Whether you're getting out of the GPA basement or looking for a moderate boost, improving your grade point average can be tough. If you're aiming for a 4.0 GPA every semester and your falling short, trying your best is all you can do. But how do you know if you're really putting in maximum effort?
There's a big difference between working hard and working smart. Putting in the hours doesn't necessarily equate to better results just as getting straight A's won't equate to having a successful career. But doing so certainly puts you in a better position and building a framework is essential to maximizing your chances of success today and in the future. So what steps can you take to make sure you're doing both and putting yourself in the best position to succeed?
Going to class sound obvious but it's an absolute must for anyone looking to perform at the highest level on a consistent basis. Make a deal with yourself that no matter how hung over you are or how pointless you find the lecture to always show up. As Woody Allen says, "90% of life is showing up".
While showing up is a good first step, paying attention is equally important. Paying attention doesn't just mean listening to every word the professor says, it implies note-taking and participating in class discussions. It's a great way to retain information, get class participation credit and ultimately, your money's worth. So start paying more attention and you will see an improvement in your grade point average.
Systems are all about processes. Being a good note-taker starts first with identifying and adopting a strong method just as study sessions are only effective if you have a plan and stick to it. The creation of good systems is the key to success at any level. The more habitual you make them, the greater your chances of getting better grades. So create systems and stick to them.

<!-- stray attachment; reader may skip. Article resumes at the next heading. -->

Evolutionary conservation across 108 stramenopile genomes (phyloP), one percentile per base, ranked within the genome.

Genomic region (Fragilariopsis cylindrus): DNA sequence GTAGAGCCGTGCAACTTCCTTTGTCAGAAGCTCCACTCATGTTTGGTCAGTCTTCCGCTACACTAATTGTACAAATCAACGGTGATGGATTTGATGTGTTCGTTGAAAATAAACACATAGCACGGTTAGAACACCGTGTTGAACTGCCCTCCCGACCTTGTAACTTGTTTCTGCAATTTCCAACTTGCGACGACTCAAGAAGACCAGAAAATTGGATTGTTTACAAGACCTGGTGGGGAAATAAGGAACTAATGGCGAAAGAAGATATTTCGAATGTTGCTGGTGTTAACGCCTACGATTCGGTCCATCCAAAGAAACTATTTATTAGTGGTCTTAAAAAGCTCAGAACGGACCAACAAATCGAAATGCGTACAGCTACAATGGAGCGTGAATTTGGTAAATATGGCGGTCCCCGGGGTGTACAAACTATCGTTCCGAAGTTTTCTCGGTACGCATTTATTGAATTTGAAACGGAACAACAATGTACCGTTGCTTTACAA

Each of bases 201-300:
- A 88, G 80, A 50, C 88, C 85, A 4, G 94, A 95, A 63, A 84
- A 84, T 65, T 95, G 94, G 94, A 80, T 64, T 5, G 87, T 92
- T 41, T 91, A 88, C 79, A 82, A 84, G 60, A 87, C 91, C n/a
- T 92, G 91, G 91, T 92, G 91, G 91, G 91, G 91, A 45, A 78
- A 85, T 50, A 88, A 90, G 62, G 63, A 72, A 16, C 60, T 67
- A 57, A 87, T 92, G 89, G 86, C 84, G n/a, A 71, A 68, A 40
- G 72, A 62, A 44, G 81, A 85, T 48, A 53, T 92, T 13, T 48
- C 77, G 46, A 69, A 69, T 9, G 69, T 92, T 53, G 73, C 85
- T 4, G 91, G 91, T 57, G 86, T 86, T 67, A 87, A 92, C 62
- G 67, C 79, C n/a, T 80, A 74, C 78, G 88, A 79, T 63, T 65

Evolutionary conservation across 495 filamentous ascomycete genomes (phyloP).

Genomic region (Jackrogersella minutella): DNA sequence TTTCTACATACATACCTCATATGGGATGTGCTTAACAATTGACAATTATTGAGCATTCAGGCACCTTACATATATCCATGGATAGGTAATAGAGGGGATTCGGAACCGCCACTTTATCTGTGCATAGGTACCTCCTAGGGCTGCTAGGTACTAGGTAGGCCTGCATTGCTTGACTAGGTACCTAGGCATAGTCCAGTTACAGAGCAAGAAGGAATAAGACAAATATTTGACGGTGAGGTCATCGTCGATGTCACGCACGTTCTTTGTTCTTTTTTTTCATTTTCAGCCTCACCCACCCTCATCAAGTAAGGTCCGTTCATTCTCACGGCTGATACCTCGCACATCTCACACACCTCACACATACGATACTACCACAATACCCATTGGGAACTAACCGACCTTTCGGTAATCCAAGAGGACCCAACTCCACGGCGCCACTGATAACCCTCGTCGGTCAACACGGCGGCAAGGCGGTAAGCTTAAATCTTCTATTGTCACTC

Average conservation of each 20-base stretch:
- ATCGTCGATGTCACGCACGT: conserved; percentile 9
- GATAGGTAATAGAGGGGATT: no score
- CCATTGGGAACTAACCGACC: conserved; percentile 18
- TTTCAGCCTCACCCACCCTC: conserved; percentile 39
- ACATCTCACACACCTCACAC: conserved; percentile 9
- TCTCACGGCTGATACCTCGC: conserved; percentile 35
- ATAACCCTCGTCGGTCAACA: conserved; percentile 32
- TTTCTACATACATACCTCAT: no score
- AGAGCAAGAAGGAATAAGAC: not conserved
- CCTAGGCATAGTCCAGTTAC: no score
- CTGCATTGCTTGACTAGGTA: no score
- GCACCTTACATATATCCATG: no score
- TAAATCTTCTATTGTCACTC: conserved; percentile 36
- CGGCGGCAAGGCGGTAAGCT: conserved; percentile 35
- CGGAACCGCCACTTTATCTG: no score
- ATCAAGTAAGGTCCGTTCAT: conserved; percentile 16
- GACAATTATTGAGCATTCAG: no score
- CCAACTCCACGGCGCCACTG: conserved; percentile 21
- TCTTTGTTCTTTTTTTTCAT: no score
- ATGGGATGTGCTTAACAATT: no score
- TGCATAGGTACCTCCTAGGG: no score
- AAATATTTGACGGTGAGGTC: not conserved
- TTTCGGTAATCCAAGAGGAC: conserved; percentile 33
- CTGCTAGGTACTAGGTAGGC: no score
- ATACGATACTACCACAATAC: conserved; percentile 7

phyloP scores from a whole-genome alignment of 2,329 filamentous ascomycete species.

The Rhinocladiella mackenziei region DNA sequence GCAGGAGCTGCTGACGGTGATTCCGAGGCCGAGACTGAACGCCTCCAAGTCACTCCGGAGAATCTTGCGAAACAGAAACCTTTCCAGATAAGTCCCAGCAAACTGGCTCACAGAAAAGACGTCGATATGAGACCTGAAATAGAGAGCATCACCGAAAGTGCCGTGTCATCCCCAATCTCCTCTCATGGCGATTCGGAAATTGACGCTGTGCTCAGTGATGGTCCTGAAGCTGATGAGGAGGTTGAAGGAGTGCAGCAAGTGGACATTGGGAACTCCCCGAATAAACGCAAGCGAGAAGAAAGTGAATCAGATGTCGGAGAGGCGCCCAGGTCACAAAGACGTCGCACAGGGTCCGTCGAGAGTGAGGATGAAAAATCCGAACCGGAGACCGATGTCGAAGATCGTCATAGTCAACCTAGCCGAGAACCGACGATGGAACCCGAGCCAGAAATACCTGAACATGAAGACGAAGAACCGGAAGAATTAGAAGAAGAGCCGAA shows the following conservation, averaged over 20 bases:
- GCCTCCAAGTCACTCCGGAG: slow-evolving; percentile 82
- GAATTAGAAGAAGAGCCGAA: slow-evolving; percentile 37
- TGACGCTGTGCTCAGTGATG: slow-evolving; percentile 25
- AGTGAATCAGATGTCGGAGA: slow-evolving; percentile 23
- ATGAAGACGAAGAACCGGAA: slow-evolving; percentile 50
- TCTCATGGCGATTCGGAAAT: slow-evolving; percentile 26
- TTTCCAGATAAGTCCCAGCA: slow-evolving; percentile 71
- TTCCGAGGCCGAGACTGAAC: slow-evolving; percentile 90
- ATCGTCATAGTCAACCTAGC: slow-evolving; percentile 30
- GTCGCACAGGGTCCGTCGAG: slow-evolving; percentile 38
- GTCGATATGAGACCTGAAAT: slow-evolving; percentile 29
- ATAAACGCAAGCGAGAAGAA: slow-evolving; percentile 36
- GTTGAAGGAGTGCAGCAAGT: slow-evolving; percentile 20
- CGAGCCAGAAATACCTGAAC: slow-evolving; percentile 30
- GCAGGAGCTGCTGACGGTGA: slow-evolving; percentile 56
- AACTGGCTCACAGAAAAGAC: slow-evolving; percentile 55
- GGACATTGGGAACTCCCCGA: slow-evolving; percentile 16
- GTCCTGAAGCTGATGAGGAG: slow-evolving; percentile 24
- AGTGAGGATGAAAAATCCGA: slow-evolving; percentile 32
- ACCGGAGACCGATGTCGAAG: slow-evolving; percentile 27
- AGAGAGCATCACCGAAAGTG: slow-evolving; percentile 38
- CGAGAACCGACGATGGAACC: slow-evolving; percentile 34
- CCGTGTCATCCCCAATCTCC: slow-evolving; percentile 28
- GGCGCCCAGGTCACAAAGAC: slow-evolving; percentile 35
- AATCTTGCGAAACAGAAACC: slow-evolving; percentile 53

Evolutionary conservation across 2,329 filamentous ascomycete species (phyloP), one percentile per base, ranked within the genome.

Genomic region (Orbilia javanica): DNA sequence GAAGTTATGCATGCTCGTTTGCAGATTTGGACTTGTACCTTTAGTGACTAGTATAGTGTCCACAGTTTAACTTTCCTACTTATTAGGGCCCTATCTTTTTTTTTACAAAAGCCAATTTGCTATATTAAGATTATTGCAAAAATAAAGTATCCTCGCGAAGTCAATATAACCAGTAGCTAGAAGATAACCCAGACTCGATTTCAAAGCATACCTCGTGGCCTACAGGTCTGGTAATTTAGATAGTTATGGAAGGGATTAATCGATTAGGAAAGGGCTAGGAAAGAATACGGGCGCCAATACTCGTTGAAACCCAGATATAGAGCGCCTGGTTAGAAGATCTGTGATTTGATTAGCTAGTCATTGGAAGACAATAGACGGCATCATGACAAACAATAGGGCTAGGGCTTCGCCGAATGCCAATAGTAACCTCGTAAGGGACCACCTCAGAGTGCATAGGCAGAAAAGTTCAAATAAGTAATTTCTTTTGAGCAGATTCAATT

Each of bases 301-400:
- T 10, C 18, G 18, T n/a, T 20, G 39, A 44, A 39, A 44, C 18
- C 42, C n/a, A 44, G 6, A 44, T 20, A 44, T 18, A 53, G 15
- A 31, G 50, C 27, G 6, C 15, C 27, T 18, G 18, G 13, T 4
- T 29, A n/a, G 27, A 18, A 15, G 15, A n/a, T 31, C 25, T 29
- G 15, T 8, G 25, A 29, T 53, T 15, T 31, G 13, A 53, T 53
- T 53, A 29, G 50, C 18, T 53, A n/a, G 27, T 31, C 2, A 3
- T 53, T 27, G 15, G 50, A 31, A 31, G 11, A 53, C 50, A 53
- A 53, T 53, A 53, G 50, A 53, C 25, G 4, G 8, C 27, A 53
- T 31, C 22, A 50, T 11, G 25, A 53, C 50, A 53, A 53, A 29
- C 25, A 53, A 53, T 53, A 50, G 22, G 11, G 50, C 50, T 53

Not all classes are created equal. Some classes are notoriously more difficult than others and some have more demanding professors. Knowing what you sign up for is critical to scoring well and improving your GPA. If you haven't already, check out Rate My Professor to get a read on your instructor and reach out to students on Reddit forums to inquire about a specific class. Because more often than not, the easier the classes the better your GPA.
Depending on your academic position, taking less credits can be what you need to improve your GPA. Going from a 5 class 15+ credit load to a 12 credit load can be the difference between and 4.0 or 3.5 GPA. Take any advantage you can, even if its means cutting down on your course load.
Knowing what you want to achieve is just as important as execution. That's why those who set goals are more likely to reach them. The trick is to set ambitious goals and then hold yourself accountable. Start by writing down large goals, like "get a 4.0 GPA" , and then underneath that, how you plan on getting there. Examples might include class attendance, participation, and systems. Then break that down further until you get all the way down to the assignment level.
Seeing your classes this way is a great way to micro-manage your scores and start improving your GPA.
Finally, conducting an honest periodic assessment of yourself is another cornerstone of self-improvement. What are your strengths/weaknesses? How can you improve?
Once you identify where you're weak, you have begun the process of improvement. So be honest with yourself, find your flaws and start taking measurable steps to improve them. Because calculating your GPA is a lot more fun when you're typing in "A's".
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